Portland Trails' land justice responsibility


Land has been used as a tool of dominance over, and of harm to, many people. As the “owner” and caretaker of land in Greater Portland, we at Portland Trails have been given unearned power by an unjust system of which we are a part. We recognize that with this power comes responsibility.

As people who staff and steward this land-holding organization, we bear a responsibility to honor the First People who lived here for millennia. As a land-holding organization, we bear a responsibility to earn the trust of, and build reciprocal relationship with, the Wabanaki people who still live here in our region, whose ancestors once walked the land we now hold and steward. And, we bear a responsibility to honor and be in right relationship with the land itself. Here, we see an intersection with—and own— our responsibility to play an active role in making right the land-based injustice past and present done to Black and Brown community members through redlining, racial mortgage discrimination, the taking of land for “urban renewal”. The legacy of these injustices are patterns of inequity we can still see today.

What could “making our relationships right” in terms of our relationship with Indigenous peoples past and present? How do we reconcile the historical land-based injustices that marginalized, excluded, and erased Black, Brown, Indigenous, and other People of Color within the context of our work at Portland Trails?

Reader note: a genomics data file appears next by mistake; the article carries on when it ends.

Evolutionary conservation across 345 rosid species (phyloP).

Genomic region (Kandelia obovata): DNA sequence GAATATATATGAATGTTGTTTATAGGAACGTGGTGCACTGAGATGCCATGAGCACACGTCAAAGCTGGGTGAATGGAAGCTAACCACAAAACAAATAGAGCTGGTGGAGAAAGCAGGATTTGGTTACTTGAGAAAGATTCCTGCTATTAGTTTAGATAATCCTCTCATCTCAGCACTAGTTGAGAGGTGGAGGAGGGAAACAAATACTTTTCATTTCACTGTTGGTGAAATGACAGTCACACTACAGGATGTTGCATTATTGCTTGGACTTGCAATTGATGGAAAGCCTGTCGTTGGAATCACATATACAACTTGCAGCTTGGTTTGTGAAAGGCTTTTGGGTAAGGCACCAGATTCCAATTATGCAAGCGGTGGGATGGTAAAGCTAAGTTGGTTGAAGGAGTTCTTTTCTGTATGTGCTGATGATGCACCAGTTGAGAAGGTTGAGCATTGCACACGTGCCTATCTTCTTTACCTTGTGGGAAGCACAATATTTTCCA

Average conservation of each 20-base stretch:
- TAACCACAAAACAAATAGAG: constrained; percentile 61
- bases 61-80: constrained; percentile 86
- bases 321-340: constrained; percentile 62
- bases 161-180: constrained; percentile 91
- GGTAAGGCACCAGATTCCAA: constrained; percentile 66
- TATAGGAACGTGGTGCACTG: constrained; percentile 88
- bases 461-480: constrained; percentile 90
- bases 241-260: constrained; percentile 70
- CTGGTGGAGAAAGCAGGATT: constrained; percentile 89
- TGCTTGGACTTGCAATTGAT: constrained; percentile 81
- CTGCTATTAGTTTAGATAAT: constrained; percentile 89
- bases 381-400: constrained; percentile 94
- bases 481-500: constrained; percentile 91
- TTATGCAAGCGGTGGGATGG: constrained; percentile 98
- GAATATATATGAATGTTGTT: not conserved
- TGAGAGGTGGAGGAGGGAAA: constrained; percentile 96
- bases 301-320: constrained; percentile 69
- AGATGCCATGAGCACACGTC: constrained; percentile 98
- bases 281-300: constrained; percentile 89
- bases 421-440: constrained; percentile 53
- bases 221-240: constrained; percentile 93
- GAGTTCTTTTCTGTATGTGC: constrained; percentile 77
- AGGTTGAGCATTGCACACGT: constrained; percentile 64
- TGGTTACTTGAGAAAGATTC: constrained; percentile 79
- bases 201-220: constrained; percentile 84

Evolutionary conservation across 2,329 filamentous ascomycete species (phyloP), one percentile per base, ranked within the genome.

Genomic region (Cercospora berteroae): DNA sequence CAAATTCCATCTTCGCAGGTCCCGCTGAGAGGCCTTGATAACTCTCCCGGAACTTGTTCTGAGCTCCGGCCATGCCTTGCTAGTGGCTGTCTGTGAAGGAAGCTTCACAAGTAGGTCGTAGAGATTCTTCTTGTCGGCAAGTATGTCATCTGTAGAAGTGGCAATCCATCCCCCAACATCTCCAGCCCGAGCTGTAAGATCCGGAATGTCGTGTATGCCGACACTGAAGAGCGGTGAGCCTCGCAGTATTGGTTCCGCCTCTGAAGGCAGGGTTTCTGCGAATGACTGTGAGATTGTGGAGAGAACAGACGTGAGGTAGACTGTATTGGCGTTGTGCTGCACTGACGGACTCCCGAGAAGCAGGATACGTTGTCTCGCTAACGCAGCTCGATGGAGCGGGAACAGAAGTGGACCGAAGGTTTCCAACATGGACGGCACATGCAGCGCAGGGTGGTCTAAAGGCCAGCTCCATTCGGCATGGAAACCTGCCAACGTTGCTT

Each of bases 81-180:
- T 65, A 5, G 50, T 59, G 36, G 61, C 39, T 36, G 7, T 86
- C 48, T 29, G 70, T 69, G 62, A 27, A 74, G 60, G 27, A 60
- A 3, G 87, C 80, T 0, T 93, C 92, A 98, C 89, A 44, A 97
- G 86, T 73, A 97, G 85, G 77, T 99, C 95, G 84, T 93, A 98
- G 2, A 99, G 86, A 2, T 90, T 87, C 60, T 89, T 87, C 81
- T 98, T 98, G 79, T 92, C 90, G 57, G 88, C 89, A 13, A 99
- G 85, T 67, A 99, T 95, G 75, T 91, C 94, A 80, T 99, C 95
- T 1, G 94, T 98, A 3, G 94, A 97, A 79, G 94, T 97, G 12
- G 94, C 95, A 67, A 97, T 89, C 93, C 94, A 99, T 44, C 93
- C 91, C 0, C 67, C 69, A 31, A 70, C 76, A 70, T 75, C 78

Using our core values as our guide, we believe “making it right” at this moment looks like us wrestling with the concepts of access and belonging in the here and now. While the trails and the land we steward are open to all community members by our mission, we have come to recognize that not everyone in our community feels safe, comfortable, or welcome on Portland Trails. We need to ask ourselves: is that what legitimate access and openness looks and feels like? We say no.

We at Portland Trails own our responsibility to engage with people all across the community to better understand the reasons why some people don’t feel welcome on our trails. We embrace the opportunity to collaborate with all kinds of people to co-create programs and messaging that is deeply informed by, and responsive to, those who have felt uncomfortable, unsafe, or unwelcome on Portland Trails.

We are pursuing this because our values inform our belief that all people who want to can use Portland Trails as a portal to connecting with the land and all things living, with nature, with recreation, with carbon-free transportation, and with family and friends. We have barriers to remove—physical barriers, and barriers in our hearts and minds. There are many questions we will continue to wrestle with, and work to find answers to, in coming months and years. Trails remain an opportunity for human beings to be in relationship with each other and the earth, and to co-create local solutions to the challenges we face as a community, as a region, and as humanity.